6 things we learned from the film Sammy Davis, Jr.: I've Gotta Be Me

We spoke to director Sam Pollard about his documentary on the famous entertainer that screened at TIFF.
Sammy Davis Jr. in a still from the film Sammy Davis, Jr.: I've Gotta Be Me (The Estate of Altovise Davis)

Sammy Davis Jr: I've Gotta Be Me, an impressive documentary film that screened at the 2017 Toronto International Film Festival, reveals the complexity and duality of Davis Jr., one of the most important, trailblazing and polarizing black entertainers of the 20th century.

Directed by documentary veteran Sam Pollard, the film does not shy away from controversy, such as Davis Jr.'s unpopular support for the Vietnam War and endorsement of President Nixon, while showing the depth and breadth of talent of the entertainer who died in 1990 at the age of 64.

"I grew up with Sammy Davis Jr. in the '60s and the '70s. I had seen him perform on television on The Ed Sullivan Show," says Pollard in an interview with the q digital staff, talking about taking the project on. "I had seen him in the movies with Frank Sinatra — like Ocean's 11 [and] Sergeants 3 — so I was very familiar with him and I was very excited about doing it. Any time I'm sort of comfortable with the subject and there's a story about the African-American experience, I like to attach myself to it."

Pollard has had a long and distinguished career and has an ongoing creative relationship with Spike Lee, whom he has known for almost 30 years. But Pollard's track record as a documentary film editor, producer and writer is extensive and extremely impressive in its own right, ranging from the Peabody Award-winning 1987 civil rights history series Eyes on the Prize to his latest endeavour, Sammy Davis Jr: I've Gotta Be Me.

Here are six things we learned from watching Pollard's new film.

1. There's an inordinate amount of archival footage of Davis Jr. 

Months before he died, Davis Jr. was honoured for his 60th anniversary in showbiz, a remarkable feat given he was 64 years old when he died. That means there's an abundance of footage of Davis Jr., from his childhood up to the time of his death. "There must be 200 hours of material of Sammy," says Pollard. "We had so much stuff to look at. There's Sammy in films I didn't even put in, like A Man Called Adam. There's Sammy on The Ed Sullivan Show, The Ed Kantor Show, all these other shows. He was in All in the Family. There was so much footage. The challenge was how to find the best moments to use."

2. Adversity spurred him to do impressions

After experiencing intense racism in the army, where he was urinated on, painted white and severely beaten, Davis Jr. decided to fight back with his talent, spurring him to do impressions.

"Every time there was an obstacle in his way, he used his talent to push through it, to push through it, to push through it — 'cause he was a diminutive man and he knew that his size or his fists wasn't going to get him over," says Pollard. "But when he got on that stage, when he sang, when he danced, when he did those impressions, when he did those comedy routines, he could win anybody over."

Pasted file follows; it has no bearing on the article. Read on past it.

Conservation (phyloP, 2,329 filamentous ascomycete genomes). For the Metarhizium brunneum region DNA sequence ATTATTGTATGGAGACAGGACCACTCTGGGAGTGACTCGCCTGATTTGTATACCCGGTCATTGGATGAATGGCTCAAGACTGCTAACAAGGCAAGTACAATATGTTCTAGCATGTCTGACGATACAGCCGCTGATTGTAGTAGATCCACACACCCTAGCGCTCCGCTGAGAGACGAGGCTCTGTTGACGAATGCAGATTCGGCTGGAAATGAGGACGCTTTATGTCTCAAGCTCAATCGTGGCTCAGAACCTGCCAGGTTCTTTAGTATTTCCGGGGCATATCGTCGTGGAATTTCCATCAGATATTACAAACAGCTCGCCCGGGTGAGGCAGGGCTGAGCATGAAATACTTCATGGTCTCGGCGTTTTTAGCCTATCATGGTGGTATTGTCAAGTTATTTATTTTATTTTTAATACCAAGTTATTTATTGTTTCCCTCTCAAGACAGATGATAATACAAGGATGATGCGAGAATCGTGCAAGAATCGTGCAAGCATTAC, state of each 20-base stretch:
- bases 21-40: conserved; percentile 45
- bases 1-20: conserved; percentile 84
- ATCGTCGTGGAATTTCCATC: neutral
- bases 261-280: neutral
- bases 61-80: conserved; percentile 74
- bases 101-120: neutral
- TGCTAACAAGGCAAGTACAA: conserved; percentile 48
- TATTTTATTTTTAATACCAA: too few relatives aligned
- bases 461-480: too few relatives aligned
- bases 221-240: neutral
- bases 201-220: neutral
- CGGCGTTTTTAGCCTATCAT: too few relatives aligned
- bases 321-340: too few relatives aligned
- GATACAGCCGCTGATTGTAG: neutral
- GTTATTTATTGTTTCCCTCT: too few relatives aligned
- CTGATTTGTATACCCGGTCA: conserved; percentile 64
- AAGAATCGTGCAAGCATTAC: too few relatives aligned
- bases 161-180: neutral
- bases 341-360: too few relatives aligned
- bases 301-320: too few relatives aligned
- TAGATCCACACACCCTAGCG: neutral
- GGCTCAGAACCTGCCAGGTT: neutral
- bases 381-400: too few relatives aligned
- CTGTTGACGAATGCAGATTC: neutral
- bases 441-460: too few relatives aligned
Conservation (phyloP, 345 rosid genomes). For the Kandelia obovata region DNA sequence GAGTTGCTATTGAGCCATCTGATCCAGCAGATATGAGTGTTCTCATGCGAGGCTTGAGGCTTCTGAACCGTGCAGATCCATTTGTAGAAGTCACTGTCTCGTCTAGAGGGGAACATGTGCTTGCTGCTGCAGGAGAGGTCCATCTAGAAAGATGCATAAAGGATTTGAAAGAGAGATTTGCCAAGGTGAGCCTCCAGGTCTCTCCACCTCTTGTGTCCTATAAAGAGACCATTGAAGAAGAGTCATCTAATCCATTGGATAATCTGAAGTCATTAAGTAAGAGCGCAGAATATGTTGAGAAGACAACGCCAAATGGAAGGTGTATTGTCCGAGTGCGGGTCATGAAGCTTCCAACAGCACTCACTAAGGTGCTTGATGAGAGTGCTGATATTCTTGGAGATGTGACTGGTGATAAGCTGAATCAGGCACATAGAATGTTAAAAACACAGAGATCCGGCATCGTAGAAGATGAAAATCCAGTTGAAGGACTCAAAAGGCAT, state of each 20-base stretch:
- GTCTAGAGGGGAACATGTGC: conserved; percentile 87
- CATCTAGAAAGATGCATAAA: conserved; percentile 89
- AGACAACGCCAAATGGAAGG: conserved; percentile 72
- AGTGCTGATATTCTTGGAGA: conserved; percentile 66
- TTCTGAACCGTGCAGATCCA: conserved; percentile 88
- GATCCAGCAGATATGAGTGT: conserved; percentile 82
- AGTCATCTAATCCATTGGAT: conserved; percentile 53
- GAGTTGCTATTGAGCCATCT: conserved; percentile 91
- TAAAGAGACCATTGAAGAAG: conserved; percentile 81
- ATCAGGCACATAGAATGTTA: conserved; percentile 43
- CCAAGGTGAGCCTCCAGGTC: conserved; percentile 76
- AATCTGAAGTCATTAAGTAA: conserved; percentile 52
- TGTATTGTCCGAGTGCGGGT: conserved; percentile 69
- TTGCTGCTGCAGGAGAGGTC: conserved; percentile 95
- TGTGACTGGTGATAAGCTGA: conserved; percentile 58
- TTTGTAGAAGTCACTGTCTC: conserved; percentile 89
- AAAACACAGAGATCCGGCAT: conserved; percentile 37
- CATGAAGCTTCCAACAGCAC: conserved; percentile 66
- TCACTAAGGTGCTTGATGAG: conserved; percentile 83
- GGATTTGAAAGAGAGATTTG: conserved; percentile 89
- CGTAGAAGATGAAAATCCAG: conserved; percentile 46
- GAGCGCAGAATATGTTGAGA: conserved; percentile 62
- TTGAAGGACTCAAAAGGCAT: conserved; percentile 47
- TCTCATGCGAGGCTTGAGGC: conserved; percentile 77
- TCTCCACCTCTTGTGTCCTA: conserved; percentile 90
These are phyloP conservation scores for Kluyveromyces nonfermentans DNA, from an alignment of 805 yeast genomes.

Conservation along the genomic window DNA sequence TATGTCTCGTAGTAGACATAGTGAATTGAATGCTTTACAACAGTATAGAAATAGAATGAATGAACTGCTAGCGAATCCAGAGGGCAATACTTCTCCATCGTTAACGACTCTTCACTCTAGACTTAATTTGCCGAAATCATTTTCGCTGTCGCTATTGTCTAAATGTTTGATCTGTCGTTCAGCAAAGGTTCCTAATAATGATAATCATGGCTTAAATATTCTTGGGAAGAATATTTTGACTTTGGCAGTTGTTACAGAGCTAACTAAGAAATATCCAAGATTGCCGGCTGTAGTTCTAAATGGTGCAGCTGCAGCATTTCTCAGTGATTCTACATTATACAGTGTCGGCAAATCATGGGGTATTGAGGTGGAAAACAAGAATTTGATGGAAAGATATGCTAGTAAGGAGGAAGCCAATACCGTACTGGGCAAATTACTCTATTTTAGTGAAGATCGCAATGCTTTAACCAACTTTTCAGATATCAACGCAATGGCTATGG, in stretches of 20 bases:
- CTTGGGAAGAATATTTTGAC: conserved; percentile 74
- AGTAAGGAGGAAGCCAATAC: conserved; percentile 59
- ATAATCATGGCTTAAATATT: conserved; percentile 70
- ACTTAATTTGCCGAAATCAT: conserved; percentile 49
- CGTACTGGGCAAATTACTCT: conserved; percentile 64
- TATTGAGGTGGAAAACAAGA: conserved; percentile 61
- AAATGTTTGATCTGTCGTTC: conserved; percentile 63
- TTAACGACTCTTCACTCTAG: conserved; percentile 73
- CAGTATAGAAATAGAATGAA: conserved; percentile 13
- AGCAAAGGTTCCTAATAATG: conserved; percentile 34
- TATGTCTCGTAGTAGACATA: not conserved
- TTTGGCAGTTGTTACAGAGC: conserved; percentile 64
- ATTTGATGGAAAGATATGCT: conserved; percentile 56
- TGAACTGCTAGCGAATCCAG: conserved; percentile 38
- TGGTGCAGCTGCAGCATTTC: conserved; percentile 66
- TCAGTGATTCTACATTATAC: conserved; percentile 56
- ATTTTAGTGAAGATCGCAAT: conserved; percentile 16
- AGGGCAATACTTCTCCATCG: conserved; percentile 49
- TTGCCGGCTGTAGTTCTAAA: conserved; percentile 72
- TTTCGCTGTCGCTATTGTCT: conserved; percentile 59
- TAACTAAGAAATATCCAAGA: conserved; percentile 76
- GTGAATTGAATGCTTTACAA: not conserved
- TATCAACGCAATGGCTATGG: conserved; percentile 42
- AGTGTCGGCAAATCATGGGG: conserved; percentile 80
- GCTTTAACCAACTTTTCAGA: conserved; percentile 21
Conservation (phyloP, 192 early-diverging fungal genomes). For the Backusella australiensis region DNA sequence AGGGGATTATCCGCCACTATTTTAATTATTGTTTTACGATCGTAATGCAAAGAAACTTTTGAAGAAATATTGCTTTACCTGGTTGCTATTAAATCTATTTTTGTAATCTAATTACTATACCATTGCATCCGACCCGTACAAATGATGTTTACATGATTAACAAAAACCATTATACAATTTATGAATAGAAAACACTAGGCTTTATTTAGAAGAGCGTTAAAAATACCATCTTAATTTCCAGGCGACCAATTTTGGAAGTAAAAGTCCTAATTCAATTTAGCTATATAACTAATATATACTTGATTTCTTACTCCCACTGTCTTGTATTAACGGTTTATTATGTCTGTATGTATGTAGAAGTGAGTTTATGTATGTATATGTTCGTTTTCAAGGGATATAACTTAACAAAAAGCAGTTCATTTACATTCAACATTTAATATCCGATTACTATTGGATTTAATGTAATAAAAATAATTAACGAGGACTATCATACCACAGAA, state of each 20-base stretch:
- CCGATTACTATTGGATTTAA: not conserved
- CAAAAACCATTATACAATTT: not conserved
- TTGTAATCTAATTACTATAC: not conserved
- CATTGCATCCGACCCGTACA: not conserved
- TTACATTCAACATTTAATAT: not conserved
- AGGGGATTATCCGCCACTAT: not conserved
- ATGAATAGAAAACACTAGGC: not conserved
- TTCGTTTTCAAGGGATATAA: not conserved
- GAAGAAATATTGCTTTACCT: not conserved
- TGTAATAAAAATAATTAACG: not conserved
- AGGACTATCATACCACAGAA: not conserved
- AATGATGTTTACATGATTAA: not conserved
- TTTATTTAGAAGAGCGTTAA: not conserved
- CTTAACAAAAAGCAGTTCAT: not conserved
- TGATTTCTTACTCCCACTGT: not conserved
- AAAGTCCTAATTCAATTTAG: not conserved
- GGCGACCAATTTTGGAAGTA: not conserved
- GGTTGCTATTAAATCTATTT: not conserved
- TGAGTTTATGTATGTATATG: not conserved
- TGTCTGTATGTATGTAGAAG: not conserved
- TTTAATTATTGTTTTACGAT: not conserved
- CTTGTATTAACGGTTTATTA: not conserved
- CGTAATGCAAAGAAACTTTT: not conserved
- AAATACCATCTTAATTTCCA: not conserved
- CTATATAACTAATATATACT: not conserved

3. Davis Jr.'s impressions were considered controversial in their day

"That was a revelation for me. I grew up watching him do Jimmy Cagney and Humphrey Bogart but I never knew the stigma for a black person back in the '40s to imitate white people," says Pollard. "When he tells that story to [interviewer] David Frost about how his dad and his uncle reacted when he was imitating Cagney and Jimmy Stewart, I said, 'Wow, man we forget, us being younger, we forget the stigma of segregation and racism in this world.'"

​4. We forgot what a phenomenal dancer Davis Jr. was

The film is divided into several sections — "impressionist," "hipster" and "actor" — but while combing through the footage, Pollard discovered new things about the man he was already quite familiar with.

"Two things were revelatory for me. I always knew he was a good tap dancer," says Pollard. "By the time I got to see Sammy and I was 14, 15 years old, in '64, '65 and '66, you didn't see him dance that much. He was doing more comedy bits with the Rat Pack. He was singing a lot more, he was acting, he was doing impressions. That footage you see where he's dancing with the two drummers in the background, I thought that was superb."

"You just saw the calibre of his craftmanship as a dancer. It was phenomenal," Pollard continues. "The other moment which I had seen, but in the context of this film, comes across so well is that last dance sequence with Gregory Hines. For me, that's heartbreaking. If you know Gregory Hines and how great a dancer he was. ... It's an amazing moment."

5. Racism was inherent part of the Rat Pack act

"For us in the 21st century, it feels like cooning. It's a very tricky thing to see that in the film," Pollard says, referring to the Rat Pack footage. "When I was 13, 14, I laughed; I didn't think it was cooning, I thought it was fun. Now, when I see it, it's like, 'Ooh.' Because stuff that was cool to a certain degree becomes not so cool now. And even [Harry] Belafonte knew it wasn't cool back then after a while, because Sammy was the brunt of all the Goddamn jokes." 

Sammy Davis Jr. poses with members of the Rat Pack in Las Vegas. (TIFF )

6. Davis Jr.'s talent was so big it couldn't fit into the film

"He was so multi-dimensional," says Pollard. "The guy could do everything. He could see someone do something [clicks fingers] and pick it up and do it himself. We didn't really focus on the fact he could also play trumpet. He also played bass, he also played vibraphone, he could play a little piano. He was a real sponge."


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